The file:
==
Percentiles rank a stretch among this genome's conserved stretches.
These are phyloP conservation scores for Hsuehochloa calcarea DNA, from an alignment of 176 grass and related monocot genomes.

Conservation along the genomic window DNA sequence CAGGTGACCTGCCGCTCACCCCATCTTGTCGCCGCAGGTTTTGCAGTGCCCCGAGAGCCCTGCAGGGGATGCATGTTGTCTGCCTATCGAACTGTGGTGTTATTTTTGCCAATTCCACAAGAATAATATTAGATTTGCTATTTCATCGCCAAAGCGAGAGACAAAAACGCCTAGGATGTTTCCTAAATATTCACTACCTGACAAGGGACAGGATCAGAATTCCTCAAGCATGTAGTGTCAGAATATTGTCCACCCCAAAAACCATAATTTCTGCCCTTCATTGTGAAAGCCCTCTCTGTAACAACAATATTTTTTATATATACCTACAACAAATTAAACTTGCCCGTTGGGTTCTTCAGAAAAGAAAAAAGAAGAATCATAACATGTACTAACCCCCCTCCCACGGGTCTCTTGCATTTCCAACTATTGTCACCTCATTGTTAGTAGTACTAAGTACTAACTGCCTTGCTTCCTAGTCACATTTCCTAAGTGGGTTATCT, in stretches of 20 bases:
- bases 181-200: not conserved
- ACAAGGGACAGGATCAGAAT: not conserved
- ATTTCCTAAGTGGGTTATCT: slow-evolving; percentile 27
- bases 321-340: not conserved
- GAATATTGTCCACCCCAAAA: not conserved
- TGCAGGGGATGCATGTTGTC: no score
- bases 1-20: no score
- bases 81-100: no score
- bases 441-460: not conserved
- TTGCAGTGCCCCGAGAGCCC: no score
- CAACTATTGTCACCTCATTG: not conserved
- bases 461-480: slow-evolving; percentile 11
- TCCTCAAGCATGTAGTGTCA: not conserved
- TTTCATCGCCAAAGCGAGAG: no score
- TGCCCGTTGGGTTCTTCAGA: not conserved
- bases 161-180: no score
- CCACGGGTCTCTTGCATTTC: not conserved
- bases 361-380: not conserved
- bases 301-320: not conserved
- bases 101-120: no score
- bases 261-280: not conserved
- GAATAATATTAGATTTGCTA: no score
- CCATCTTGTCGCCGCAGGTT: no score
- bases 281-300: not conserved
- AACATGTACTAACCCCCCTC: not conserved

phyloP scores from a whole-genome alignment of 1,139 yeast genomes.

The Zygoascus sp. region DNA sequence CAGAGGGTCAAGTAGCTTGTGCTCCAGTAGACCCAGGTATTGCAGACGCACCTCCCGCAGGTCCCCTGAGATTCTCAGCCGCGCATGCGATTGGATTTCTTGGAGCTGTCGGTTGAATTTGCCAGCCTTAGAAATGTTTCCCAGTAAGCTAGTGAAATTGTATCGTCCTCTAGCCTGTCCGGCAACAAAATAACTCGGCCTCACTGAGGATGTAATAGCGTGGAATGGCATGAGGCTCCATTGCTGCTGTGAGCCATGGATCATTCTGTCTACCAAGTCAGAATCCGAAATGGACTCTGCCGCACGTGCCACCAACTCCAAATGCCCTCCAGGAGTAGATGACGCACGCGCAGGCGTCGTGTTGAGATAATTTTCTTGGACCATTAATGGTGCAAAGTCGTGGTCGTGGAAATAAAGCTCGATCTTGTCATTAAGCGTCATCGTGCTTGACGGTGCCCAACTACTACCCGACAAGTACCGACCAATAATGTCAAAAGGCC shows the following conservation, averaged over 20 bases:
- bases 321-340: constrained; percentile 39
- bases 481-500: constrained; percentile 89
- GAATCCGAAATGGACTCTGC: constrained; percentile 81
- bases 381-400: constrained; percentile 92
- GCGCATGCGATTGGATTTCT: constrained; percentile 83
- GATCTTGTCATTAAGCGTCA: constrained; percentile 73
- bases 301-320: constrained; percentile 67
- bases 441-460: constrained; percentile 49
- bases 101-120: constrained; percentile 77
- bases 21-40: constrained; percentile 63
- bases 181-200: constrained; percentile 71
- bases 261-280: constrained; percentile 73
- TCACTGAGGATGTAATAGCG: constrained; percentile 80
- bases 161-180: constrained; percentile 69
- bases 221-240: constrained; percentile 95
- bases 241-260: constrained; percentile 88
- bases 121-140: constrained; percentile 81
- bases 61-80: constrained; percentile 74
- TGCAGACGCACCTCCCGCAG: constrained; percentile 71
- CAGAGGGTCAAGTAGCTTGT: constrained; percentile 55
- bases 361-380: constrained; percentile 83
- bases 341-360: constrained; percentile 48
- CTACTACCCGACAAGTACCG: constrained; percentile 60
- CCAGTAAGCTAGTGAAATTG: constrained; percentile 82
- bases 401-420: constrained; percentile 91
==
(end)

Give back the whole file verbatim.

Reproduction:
Percentiles rank a stretch among this genome's conserved stretches.
These are phyloP conservation scores for Hsuehochloa calcarea DNA, from an alignment of 176 grass and related monocot genomes.

Conservation along the genomic window DNA sequence CAGGTGACCTGCCGCTCACCCCATCTTGTCGCCGCAGGTTTTGCAGTGCCCCGAGAGCCCTGCAGGGGATGCATGTTGTCTGCCTATCGAACTGTGGTGTTATTTTTGCCAATTCCACAAGAATAATATTAGATTTGCTATTTCATCGCCAAAGCGAGAGACAAAAACGCCTAGGATGTTTCCTAAATATTCACTACCTGACAAGGGACAGGATCAGAATTCCTCAAGCATGTAGTGTCAGAATATTGTCCACCCCAAAAACCATAATTTCTGCCCTTCATTGTGAAAGCCCTCTCTGTAACAACAATATTTTTTATATATACCTACAACAAATTAAACTTGCCCGTTGGGTTCTTCAGAAAAGAAAAAAGAAGAATCATAACATGTACTAACCCCCCTCCCACGGGTCTCTTGCATTTCCAACTATTGTCACCTCATTGTTAGTAGTACTAAGTACTAACTGCCTTGCTTCCTAGTCACATTTCCTAAGTGGGTTATCT, in stretches of 20 bases:
- bases 181-200: not conserved
- ACAAGGGACAGGATCAGAAT: not conserved
- ATTTCCTAAGTGGGTTATCT: slow-evolving; percentile 27
- bases 321-340: not conserved
- GAATATTGTCCACCCCAAAA: not conserved
- TGCAGGGGATGCATGTTGTC: no score
- bases 1-20: no score
- bases 81-100: no score
- bases 441-460: not conserved
- TTGCAGTGCCCCGAGAGCCC: no score
- CAACTATTGTCACCTCATTG: not conserved
- bases 461-480: slow-evolving; percentile 11
- TCCTCAAGCATGTAGTGTCA: not conserved
- TTTCATCGCCAAAGCGAGAG: no score
- TGCCCGTTGGGTTCTTCAGA: not conserved
- bases 161-180: no score
- CCACGGGTCTCTTGCATTTC: not conserved
- bases 361-380: not conserved
- bases 301-320: not conserved
- bases 101-120: no score
- bases 261-280: not conserved
- GAATAATATTAGATTTGCTA: no score
- CCATCTTGTCGCCGCAGGTT: no score
- bases 281-300: not conserved
- AACATGTACTAACCCCCCTC: not conserved

phyloP scores from a whole-genome alignment of 1,139 yeast genomes.

The Zygoascus sp. region DNA sequence CAGAGGGTCAAGTAGCTTGTGCTCCAGTAGACCCAGGTATTGCAGACGCACCTCCCGCAGGTCCCCTGAGATTCTCAGCCGCGCATGCGATTGGATTTCTTGGAGCTGTCGGTTGAATTTGCCAGCCTTAGAAATGTTTCCCAGTAAGCTAGTGAAATTGTATCGTCCTCTAGCCTGTCCGGCAACAAAATAACTCGGCCTCACTGAGGATGTAATAGCGTGGAATGGCATGAGGCTCCATTGCTGCTGTGAGCCATGGATCATTCTGTCTACCAAGTCAGAATCCGAAATGGACTCTGCCGCACGTGCCACCAACTCCAAATGCCCTCCAGGAGTAGATGACGCACGCGCAGGCGTCGTGTTGAGATAATTTTCTTGGACCATTAATGGTGCAAAGTCGTGGTCGTGGAAATAAAGCTCGATCTTGTCATTAAGCGTCATCGTGCTTGACGGTGCCCAACTACTACCCGACAAGTACCGACCAATAATGTCAAAAGGCC shows the following conservation, averaged over 20 bases:
- bases 321-340: constrained; percentile 39
- bases 481-500: constrained; percentile 89
- GAATCCGAAATGGACTCTGC: constrained; percentile 81
- bases 381-400: constrained; percentile 92
- GCGCATGCGATTGGATTTCT: constrained; percentile 83
- GATCTTGTCATTAAGCGTCA: constrained; percentile 73
- bases 301-320: constrained; percentile 67
- bases 441-460: constrained; percentile 49
- bases 101-120: constrained; percentile 77
- bases 21-40: constrained; percentile 63
- bases 181-200: constrained; percentile 71
- bases 261-280: constrained; percentile 73
- TCACTGAGGATGTAATAGCG: constrained; percentile 80
- bases 161-180: constrained; percentile 69
- bases 221-240: constrained; percentile 95
- bases 241-260: constrained; percentile 88
- bases 121-140: constrained; percentile 81
- bases 61-80: constrained; percentile 74
- TGCAGACGCACCTCCCGCAG: constrained; percentile 71
- CAGAGGGTCAAGTAGCTTGT: constrained; percentile 55
- bases 361-380: constrained; percentile 83
- bases 341-360: constrained; percentile 48
- CTACTACCCGACAAGTACCG: constrained; percentile 60
- CCAGTAAGCTAGTGAAATTG: constrained; percentile 82
- bases 401-420: constrained; percentile 91